We claim that the first and the alternative procedure, using a “reduced form” of the database, is essentially the same.
Also, establishing a non-integer depth (i.e. allowing depths as 0.5, 1.5, 2.5… etc) or equivalently, and odd number of “plies” (where a “ply” is a half-move, i.e. a move from only the player with either the White or Black pieces) will result in a variant of the new game in which positions are obtained such that the last move is a move by White. This modification of the new game is not without interest as White would retain the advantage of having moved first, but Black as partial compensation has the slight advantage of making the first choice after the position is obtained randomly. However it is more different from chess than the whole integer depths described above. It could also have interest as an alternative variant of chess and for chess training purposes.
A further modification would be to select initially at random the depth to be used (step 3 above), instead of using a different, fixed depth for different purposes. For example, a random draw would be done from an initial distribution that assigns a 10% probability to using depth 1, 15% to depth 2 and 75% to depth 3. Then once the depth is obtained, the rest of the steps would follow similarly.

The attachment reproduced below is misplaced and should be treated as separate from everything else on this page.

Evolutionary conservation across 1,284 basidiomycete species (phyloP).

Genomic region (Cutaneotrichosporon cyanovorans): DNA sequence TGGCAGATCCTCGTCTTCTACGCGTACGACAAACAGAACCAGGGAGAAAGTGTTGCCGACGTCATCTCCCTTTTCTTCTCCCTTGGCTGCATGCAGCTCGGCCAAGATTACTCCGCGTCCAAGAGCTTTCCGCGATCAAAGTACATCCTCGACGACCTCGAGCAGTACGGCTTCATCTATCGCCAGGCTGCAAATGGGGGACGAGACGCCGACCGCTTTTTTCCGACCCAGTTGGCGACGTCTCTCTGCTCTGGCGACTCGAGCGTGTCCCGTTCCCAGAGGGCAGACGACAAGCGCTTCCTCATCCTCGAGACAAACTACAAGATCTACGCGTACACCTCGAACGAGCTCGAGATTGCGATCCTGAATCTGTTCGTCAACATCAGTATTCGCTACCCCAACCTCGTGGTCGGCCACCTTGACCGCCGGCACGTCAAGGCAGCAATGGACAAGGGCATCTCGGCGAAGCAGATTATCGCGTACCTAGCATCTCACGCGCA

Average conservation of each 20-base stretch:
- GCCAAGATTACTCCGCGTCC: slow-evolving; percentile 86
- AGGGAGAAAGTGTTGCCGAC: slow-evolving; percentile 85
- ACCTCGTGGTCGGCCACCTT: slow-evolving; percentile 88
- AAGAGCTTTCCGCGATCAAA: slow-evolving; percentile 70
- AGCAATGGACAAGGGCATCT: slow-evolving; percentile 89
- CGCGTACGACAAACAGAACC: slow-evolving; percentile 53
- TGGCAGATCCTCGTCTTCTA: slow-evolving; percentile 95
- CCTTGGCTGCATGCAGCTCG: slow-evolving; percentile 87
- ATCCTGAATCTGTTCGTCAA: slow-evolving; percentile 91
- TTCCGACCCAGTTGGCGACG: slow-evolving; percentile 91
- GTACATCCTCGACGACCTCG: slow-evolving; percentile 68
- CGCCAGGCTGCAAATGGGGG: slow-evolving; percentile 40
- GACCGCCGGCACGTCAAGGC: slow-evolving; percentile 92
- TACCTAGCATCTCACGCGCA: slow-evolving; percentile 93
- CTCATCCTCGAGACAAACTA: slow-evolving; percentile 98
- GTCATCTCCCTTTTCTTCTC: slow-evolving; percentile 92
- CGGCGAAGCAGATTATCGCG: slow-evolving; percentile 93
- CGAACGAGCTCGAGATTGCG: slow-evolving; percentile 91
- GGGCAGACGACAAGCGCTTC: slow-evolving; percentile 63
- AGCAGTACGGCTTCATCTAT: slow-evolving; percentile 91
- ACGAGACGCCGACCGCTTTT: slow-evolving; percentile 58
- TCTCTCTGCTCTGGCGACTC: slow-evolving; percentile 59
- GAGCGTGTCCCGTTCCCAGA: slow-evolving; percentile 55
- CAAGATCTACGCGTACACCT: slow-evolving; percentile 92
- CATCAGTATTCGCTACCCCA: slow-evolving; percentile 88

Another modification would involve using the reduced form above and “branching out” several of the “opening sequences” at different depths, using the actual probabilities involved in the branching. For example, most of the opening sequences could be of depth 3 except one where the sequence has been replaced with 2 subsequences of depth 4 with 2 respective frequencies adding up to the frequency of the sequence they replace. This possible modification may make possible a variant with opening possibilities conforming to some conventional opening classifications, preexisting or otherwise, i.e. having different depths, while they result in a complex game specification, where the depth of the initial position of the new game could vary. This is another possible variant, that cannot be described as a process independent of the actual statistical distribution of games, whereas the main form of the new game that we have described can be determined by the simple choice of the first D moves of a random relevant master game, i.e. independent of the actual distribution of games. However, it is yet a further simple modification of the original invention.